Gov. alludes to possible Aug. special session

West Virginia lawmakers just finished one special session, and Gov. Jim Justice is already acknowledging the possibility of another late this summer.

“I think August makes the most sense to me,” Justice said at a Friday news briefing, alluding to additional surplus dollars that lawmakers could allocate. “We surely will probably plan to have another special session to address these huge surpluses that we have at some point in time.”

Lawmakers passed 15 bills proposed by the governor during a special session last week. Those included a funding adjustment for the program supporting people with intellectual and developmental disabilities, state dollars to bolster higher education while problems with federal student aid are worked out plus funding for highways maintenance, a new agriculture lab at West Virginia State University, food banks and more.

State officials have not addressed a concern about child care in West Virginia. Justice, at one point, had suggested that issue would be on the special session that occurred last week.

The issue is simmering as childcare providers close under economic pressure.

Updates to the federal Child Care and Development Fund, the nation’s largest funding stream to help families afford child care, now require that states subsidize based on enrollment rather than attendance. West Virginia needs to set aside $23 million for a child care subsidy program through the Department of Human Services.

Some delegates tried to amend the funding into spending bills last week.

One of those attempts was made by Delegate Amy Summers, R-Taylor, during a House Finance Committee meeting “so that those companies and families that use that childcare may feel confident that their provider may still be there. I would like to restore that confidence to the families and the providers that we’re going to be able to pay that through the entire budget year.”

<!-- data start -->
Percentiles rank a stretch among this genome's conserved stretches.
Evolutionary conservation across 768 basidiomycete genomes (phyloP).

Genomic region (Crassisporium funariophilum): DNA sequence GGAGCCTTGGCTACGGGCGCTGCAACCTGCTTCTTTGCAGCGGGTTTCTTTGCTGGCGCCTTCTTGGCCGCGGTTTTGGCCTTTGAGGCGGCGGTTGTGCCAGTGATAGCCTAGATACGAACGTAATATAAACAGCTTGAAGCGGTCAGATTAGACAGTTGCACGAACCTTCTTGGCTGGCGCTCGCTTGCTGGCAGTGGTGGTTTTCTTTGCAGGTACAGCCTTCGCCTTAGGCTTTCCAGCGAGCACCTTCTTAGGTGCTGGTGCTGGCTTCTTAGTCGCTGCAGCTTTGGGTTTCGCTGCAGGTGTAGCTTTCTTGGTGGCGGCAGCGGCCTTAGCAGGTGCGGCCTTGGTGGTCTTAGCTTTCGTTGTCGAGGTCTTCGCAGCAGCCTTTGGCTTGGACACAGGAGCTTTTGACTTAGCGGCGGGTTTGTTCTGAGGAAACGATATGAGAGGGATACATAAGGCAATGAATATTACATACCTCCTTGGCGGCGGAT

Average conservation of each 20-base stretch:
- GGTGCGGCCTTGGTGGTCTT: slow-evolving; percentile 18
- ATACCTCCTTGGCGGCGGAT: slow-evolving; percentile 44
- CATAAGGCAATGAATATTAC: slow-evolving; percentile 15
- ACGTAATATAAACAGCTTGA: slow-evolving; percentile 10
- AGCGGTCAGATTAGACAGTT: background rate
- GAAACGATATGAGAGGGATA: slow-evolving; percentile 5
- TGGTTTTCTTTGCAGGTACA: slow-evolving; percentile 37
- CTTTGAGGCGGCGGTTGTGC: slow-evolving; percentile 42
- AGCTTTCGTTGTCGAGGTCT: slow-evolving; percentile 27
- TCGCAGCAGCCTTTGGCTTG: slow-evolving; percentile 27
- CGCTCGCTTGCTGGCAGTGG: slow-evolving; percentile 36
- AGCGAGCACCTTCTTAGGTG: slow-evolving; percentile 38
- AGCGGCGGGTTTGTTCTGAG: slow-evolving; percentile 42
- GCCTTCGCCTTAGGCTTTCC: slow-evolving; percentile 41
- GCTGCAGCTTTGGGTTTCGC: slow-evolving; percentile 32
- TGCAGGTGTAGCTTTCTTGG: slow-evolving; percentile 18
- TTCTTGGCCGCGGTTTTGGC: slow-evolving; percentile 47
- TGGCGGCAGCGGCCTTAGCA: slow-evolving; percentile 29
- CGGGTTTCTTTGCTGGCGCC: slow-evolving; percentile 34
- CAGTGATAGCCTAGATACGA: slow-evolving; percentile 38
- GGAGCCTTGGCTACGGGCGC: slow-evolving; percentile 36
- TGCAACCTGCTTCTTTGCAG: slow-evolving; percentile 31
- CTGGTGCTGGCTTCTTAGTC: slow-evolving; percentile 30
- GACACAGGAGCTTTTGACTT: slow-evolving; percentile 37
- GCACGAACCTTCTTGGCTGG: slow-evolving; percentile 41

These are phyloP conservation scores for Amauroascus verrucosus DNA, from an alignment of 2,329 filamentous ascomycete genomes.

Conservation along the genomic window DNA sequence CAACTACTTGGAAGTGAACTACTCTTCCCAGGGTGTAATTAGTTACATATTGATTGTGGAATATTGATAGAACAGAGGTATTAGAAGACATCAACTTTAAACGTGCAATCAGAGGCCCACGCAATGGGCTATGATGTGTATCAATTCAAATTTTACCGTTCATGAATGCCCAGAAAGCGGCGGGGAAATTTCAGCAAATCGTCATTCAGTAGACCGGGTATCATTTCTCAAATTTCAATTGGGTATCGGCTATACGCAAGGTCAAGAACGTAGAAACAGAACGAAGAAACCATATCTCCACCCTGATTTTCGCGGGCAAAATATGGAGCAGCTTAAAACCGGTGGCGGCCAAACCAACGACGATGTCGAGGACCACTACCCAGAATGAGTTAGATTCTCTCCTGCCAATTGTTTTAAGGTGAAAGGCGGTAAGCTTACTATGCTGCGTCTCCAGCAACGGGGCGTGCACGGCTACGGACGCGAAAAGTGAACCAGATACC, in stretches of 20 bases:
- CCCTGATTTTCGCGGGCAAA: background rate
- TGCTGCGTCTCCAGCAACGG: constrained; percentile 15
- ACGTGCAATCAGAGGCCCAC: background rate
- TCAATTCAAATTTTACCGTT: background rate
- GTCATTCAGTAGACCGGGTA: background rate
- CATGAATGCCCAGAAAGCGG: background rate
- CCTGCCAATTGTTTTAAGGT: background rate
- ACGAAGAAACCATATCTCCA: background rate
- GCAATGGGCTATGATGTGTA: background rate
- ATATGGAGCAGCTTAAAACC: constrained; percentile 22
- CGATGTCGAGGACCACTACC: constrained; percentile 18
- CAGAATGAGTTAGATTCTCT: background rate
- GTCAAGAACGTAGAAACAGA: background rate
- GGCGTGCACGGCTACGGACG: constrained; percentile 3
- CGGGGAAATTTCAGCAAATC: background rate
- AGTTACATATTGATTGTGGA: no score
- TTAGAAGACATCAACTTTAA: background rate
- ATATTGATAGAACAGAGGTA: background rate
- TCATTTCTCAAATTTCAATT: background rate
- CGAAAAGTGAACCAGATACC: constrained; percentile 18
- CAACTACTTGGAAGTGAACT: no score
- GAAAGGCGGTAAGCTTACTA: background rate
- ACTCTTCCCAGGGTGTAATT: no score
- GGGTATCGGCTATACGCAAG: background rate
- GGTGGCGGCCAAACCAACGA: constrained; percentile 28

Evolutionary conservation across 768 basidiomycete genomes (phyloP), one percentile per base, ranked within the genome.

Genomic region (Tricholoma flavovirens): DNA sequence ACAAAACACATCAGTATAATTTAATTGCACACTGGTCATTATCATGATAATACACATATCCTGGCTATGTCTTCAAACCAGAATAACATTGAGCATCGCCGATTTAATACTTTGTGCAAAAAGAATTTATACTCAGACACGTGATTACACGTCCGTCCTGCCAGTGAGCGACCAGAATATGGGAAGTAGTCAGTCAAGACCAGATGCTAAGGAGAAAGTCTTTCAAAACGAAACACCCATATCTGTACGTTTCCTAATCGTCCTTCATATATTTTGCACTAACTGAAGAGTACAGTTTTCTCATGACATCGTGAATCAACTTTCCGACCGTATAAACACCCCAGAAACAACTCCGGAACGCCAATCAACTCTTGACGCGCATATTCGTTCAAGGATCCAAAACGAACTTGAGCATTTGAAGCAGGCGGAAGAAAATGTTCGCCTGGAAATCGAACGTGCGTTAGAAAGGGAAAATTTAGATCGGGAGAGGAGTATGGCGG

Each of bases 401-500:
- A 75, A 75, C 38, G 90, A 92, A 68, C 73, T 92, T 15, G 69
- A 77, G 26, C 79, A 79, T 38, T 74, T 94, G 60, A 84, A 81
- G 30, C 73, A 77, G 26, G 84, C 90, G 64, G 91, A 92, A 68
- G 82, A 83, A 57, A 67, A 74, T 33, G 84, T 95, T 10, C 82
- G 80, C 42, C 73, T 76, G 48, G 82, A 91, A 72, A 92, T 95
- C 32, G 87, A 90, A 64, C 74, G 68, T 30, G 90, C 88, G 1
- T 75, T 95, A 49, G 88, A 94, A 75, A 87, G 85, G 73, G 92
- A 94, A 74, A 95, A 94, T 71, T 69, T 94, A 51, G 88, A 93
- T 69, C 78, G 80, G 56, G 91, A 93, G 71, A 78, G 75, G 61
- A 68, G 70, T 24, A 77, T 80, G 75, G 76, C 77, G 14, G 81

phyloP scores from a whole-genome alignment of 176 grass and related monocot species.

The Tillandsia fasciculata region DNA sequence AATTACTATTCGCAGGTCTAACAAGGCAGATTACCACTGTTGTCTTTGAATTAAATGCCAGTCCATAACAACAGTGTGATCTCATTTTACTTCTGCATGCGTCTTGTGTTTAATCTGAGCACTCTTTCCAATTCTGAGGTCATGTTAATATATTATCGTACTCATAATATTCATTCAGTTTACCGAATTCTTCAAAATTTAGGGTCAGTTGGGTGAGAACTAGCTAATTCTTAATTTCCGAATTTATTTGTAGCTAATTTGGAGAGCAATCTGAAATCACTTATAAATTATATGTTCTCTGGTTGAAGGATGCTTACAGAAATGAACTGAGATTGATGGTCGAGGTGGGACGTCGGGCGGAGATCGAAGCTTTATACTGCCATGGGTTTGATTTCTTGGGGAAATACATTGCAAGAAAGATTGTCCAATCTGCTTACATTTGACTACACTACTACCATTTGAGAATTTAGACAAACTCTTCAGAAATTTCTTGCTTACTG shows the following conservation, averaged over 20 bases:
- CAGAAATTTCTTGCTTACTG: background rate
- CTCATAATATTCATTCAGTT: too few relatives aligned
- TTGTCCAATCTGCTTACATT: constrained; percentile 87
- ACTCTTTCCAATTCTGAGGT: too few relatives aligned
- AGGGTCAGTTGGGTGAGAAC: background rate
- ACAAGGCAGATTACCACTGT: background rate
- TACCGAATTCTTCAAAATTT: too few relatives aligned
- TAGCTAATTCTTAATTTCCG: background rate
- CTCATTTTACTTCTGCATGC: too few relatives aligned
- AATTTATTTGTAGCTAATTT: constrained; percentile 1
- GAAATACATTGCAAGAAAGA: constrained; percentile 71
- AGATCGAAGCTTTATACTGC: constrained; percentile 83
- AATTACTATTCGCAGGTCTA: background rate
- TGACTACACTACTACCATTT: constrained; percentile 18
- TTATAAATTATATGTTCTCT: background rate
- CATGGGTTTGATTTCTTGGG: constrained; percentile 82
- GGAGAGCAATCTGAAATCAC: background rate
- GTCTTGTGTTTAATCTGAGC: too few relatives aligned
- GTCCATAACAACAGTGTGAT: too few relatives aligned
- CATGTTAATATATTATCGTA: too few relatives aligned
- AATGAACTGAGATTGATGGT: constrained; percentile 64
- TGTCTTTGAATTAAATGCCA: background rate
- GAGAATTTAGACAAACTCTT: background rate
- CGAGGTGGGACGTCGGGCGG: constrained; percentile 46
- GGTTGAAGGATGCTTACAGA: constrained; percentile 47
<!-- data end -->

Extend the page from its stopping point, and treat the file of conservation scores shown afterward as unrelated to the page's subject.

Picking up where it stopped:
The proposed amendment did not succeed, in part because other lawmakers worried that it could inadvertently sabotage the main bill. A similar attempt on the House floor fell flat.
Now the matter may be addressed in a few months.

“One of the things we’re looking to do here is to make sure that we are addressing this issue in conformity with applicable federal law and that we’re addressing it in a way that is sustainable long term,” House Speaker Roger Hanshaw, R-Clay, said last week on MetroNews’ “Talkline.”

“So if you’re running one of the businesses in West Virginia that we look to to help us provide the services for employers and for employees, for that matter, to care for children in West Virginia, you need to know and you need to have some comfort and certainty that the funding stream that your business model is based upon is stable and long-term viable. So a one-time infusion of capital to carry a program for a matter of a few months isn’t the way we want to build a business model.” Hanshaw said West Virginia needs a plan for longer-term stability.

The West Virginia Chamber of Commerce continues to urge the legislature and governor
to address childcare this year, said Brian Dayton, vice president of policy and advocacy.

“Access to — and affordability of — quality childcare continues to be one of the main issues plaguing workforce participation in West Virginia,” Dayton said.

“Additionally, due to the upcoming expiration of federal money this fall, reimbursement of childcare facilities for publicly supported children is set to revert back to an attendance-based system, rather than the enrollment-based system that has been in place for the past several years. This is likely to cause several childcare facilities to limit availability or close entirely. Addressing this issue is pro-family, pro-jobs and pro-workforce.”

That funding is set to expire Aug. 31.